15 May 2013

415. Briefly: making a polyhedral molecular figure in gdis

This post is mainly directed towards a particular PhD student, hence the specificity in terms of workflow.

The example I use, http://www.crystallography.net/information_card.php?cif=4308402, is random, however.

0. Install stuff
sudo apt-get install gdis openbabel wget

Also turns out that there's no povray in Debian anymore! Instead, compile it as shown here: http://verahill.blogspot.com.au/2013/05/413-povray-37-rc7-on-debian-wheezy.html

1. Get the CIF
wget http://www.crystallography.net/cif/4/30/84/4308402.cif

2. Open the cif
gdis 4308402.cif

3. Optional: Trim the content and save as xyz
Select parts to delete (e.g. counter-ions and solvent) by left-clicking and dragging, then delete by hitting the Del key. Hold right-click and drag the mouse to rotate.

It doesn't need to be perfect at this stage.

Save as xyz by going to Save.. and selecting XYZ as the format.

You can also edit the xyz by hand at this point to remove e.g. all sodium ions etc.

4. Open the XYZ file you just saved

5. Delete the remaining undesirable atoms.

6. Optional: If there are bonds missing
An atom needs to bond to six other atoms for gdis to render it as an octahedral polygon, so make sure that all the bonds are there.

Open Tools/Building/Editing. Click on Add Single Bonds.
This bit is a bit frustrating -- mark one atom, then mark another. You mark by double left-clicking (don't hold shift), which sounds easy enough, but actually managing to select an atom can be frustratingly difficult sometimes and zooming doesn't help for some reason.

Note: all bonds will be gone as soon as you close gdis...

7. Turn it into polyhedral representation
Go to View/Display Properties.Click on Polyhedral
8. Generate POV file
Click on the POVRay tab. Make sure to UNCHECK the "Delete intermediate files..." button. To save time, check 'Create files, then stop'.

Click on Render. Looks like nothing happened, but a dummy_0.pov file was written to the working directory.

If the rendered image doesn't 'fit', you might have to zoom out in gdis before hitting render.

9. Render the POV file.
povray +W1000 +H1000 +A0.01 dummy_0.pov

to generate a 1000x1000 png image with anti-aliasing (the lower the number following A, the 'nicer' the figure)
Final image


* Changing Colour
1. The permanent way: edit /usr/share/gdis/gdis.elements
gksu gedit /usr/share/gdis/gdis.elements

Find the element you want to change, e.g. Selenium:
341 %gdis_elem 342 symbol: Se 343 name: Selenium 344 number: 34 345 weight: 78.959999 346 cova: 1.220000 347 vdw: 2.000000 348 charge: 4.000000 349 colour: 65535 52860 59880 350 %gdis_end

Change the colour block -- it's a simple RGB (Red:Green:Blue) 16 bit formula which ranges from 0 to 65535. 655365 655365 65535 is white, 0 0 0 is black, and 0 20000 0 is a dark green.

Using octave you can automatically convert HTML RGB codes:
octave:1> rgb = @ (a) 257.*[hex2dec(a(1:2)), hex2dec(a(3:4)) ,hex2dec(a(5:6))] rgb = @(a) 257 .* [hex2dec(a (1:2)), hex2dec(a (3:4)), hex2dec(a (5:6))] octave:2> rgb('FFB00F') ans = 65535 45232 3855 octave:3>
Make your changes and save. Now open the XYZ file you want to work with and the colours should be 'right'.

2. The temporary way
If you've already generate a POV and/or you don't want to make all those single bonds again, you can edit the POV directly. It does take a bit of script-fu, but isn't unreasonably difficult:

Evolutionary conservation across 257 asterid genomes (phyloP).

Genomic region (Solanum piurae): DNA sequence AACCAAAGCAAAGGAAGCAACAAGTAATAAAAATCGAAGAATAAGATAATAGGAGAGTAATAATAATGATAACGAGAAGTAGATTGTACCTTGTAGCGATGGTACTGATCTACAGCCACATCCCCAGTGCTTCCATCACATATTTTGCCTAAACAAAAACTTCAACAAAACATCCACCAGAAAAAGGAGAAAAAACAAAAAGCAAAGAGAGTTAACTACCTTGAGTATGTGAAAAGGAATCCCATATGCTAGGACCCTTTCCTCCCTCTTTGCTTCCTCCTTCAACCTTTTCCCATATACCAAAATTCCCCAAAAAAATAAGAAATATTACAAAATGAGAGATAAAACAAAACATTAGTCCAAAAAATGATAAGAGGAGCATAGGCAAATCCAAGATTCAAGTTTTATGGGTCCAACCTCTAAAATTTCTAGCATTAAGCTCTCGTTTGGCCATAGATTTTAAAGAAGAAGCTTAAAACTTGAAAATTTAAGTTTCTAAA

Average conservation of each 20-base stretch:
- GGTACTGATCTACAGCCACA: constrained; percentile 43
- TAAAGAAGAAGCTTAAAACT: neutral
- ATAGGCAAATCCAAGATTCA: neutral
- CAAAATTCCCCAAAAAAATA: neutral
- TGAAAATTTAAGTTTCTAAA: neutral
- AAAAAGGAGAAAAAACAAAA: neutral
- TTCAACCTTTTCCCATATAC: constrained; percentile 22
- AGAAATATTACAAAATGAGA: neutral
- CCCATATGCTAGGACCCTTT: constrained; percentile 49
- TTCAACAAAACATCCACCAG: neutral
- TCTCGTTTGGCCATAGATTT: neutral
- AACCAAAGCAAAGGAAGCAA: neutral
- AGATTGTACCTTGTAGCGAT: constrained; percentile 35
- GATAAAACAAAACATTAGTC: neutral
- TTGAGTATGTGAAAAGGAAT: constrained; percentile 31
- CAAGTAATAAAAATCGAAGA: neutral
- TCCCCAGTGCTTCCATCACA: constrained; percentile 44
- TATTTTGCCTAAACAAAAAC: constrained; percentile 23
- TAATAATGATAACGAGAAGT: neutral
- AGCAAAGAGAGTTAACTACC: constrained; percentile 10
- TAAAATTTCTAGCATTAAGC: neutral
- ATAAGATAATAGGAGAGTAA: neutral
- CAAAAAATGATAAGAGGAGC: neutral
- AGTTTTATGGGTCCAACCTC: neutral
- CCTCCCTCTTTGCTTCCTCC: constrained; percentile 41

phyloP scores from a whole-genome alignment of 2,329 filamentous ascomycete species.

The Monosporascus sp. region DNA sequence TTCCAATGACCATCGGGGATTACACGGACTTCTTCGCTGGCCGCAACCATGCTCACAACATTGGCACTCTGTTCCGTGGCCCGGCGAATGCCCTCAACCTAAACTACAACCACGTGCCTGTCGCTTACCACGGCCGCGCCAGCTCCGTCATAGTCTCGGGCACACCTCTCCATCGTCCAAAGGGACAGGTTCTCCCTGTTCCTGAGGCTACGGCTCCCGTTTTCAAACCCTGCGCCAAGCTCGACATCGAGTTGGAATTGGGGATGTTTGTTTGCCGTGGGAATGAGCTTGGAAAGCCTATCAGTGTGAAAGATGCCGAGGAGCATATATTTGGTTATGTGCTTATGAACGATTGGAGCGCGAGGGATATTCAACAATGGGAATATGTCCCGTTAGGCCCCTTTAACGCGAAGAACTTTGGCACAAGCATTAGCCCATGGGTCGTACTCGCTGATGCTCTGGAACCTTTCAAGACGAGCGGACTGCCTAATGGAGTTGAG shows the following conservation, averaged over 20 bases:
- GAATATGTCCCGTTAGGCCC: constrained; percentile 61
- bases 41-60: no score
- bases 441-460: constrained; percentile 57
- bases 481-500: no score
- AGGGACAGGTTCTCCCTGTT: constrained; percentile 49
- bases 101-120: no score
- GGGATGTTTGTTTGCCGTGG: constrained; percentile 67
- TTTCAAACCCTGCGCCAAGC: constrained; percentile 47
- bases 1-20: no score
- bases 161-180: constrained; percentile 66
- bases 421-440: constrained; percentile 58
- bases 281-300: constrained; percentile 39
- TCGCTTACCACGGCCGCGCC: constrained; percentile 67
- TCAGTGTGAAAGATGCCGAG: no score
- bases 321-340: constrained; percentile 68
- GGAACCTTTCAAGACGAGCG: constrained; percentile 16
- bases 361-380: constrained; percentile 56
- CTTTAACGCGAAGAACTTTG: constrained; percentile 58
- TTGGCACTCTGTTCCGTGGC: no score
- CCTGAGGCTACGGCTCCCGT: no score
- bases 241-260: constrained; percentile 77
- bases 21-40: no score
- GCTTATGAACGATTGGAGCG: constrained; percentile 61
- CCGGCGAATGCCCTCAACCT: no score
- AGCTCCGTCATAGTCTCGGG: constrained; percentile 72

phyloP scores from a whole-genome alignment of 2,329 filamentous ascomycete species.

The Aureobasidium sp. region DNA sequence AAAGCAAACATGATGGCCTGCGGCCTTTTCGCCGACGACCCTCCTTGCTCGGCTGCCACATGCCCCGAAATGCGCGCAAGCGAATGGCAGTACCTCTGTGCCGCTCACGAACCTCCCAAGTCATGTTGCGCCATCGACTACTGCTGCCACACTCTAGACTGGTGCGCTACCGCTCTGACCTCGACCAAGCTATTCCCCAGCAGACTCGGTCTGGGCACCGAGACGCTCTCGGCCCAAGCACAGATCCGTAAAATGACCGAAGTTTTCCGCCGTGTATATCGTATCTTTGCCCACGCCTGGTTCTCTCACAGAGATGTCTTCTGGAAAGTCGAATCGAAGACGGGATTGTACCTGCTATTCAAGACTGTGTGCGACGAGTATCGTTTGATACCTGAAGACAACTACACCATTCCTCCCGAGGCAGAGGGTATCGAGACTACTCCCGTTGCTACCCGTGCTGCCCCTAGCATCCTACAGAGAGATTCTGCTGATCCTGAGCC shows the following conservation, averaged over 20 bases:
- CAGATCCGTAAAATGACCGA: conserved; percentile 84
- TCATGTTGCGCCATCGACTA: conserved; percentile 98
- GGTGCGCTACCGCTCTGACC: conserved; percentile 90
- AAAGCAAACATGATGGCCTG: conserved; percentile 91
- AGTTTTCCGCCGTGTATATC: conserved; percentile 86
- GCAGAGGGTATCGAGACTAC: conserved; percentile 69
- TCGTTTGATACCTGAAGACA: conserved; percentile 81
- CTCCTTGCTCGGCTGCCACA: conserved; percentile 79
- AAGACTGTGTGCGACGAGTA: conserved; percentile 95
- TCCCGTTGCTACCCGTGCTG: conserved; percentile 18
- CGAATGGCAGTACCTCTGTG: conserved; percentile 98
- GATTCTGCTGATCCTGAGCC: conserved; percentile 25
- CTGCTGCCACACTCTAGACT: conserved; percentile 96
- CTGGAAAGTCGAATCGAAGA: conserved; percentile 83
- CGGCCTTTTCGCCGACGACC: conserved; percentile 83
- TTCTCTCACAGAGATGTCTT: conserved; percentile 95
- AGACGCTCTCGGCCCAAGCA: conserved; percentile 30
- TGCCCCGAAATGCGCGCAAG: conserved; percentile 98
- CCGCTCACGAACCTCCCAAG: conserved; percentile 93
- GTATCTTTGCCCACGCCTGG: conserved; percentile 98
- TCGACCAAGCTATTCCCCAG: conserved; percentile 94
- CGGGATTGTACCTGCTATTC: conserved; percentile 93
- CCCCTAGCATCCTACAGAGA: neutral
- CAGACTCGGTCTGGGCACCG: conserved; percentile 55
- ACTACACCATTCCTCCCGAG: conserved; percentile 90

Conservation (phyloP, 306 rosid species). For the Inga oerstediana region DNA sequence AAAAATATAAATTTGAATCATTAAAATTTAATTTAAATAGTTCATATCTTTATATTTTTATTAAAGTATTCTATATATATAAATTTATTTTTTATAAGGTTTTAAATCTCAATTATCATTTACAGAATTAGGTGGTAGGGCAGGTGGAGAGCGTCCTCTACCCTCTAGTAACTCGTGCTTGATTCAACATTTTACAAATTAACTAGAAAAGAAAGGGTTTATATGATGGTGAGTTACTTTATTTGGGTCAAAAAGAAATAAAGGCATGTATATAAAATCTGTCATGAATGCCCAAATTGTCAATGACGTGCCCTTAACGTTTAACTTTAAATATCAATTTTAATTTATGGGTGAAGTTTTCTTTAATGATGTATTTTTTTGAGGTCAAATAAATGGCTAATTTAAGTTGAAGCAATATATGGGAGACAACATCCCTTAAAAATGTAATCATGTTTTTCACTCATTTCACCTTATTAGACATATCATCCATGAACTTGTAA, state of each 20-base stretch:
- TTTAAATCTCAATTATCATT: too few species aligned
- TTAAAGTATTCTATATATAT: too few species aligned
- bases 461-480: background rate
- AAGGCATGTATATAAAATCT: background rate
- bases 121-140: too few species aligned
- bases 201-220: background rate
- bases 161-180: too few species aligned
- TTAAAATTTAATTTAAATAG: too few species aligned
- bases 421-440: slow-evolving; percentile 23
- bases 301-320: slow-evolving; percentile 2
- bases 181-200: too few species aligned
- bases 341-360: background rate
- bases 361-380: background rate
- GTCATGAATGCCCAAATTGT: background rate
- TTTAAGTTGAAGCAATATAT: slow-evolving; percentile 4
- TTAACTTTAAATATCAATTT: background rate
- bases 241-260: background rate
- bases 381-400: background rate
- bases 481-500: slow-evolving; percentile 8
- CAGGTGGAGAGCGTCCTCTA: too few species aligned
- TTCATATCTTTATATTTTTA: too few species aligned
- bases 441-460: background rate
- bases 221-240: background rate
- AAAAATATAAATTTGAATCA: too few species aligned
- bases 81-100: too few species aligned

A. First figure out what colours are actually used:
cat dummy_0.pov |grep -v '#'|grep RGB|uniq|sort
texture_list { RGB_2899 RGB_2899 RGB_2899 }} texture_list { RGB_32040 RGB_32040 RGB_32040 }} texture_list { RGB_32040 RGB_32040 RGB_32040 }} texture_list { RGB_32382 RGB_32382 RGB_32382 }} texture_list { RGB_32382 RGB_32382 RGB_32382 }} texture_list { RGB_3637 RGB_3637 RGB_3637 }} texture_list { RGB_3637 RGB_3637 RGB_3637 }}

We have four colour formulae: 2899, 32040, 32382 and 3637 (the spaces are important below).

B. Take a look at the colours:
cat dummy_0.pov |grep '#'|egrep 'RGB_2899 | RGB_32040 |RGB_32382 |RGB_3637 '
#declare RGB_2899 = texture{pigment{color rgb <0.064516,0.838710,0.612903> } finish { Phong_Shiny } } #declare RGB_3637 = texture{pigment{color rgb <0.096774,0.548387,0.677419> } finish { Phong_Shiny } } #declare RGB_32040 = texture{pigment{color rgb <1.000000,0.290323,0.258065> } finish { Phong_Shiny } } #declare RGB_32382 = texture{pigment{color rgb <1.000000,0.612903,0.967742> } finish { Phong_Shiny } }
Looking at the colours and comparing with gdis/elements I'd say that the elements are in this order: Cerium, Tungsten, Oxygen, Arsenic

C. Rename all instances of RGB_2899 to Cerium etc. Note that this can't be undone if you make a mistake.
sed -i 's/RGB_2899/Cerium/g' dummy_0.pov
sed -i 's/RGB_3637/Tungsten/g' dummy_0.pov
sed -i 's/RGB_32040/Oxygen/g' dummy_0.pov
sed -i 's/RGB_32382/Arsenic/g' dummy_0.pov

D. Change the colours by opening dummy_0.pov with e.g. vim, and editing the declare lines, e.g.
#declare Tungsten = texture{pigment{color rgb <1.0,1.0,0.0> } finish { Phong_Shiny } }

You can use the rgb script above to calculate the colour values from hex codes:
octave:3> [rgb('FFB00F')]./65535 ans = 1.000000 0.690196 0.058824

E. Then render:
I accidentally screwed up the sed step and couldn't be bothered to make all the bonds again so the polyhedra look awful.
* Transparent polyhedra
Note that this increases rendering times by orders of magnitude.

Anyway, it's simple to set up: just change from rgb to rgbf, e.g.
#declare Tungsten = texture{pigment{color rgb <1.0,1.0,0.0> } finish { Phong_Shiny } }
#declare Tungsten = texture{pigment{color rgbf <1.0,1.0,0.0,0.5> } finish { Phong_Shiny } }
With rgbf you have four values <a,b,c,d>, where the higher the value of d, the more transparent the object. d=0 means that it's completely opaque.

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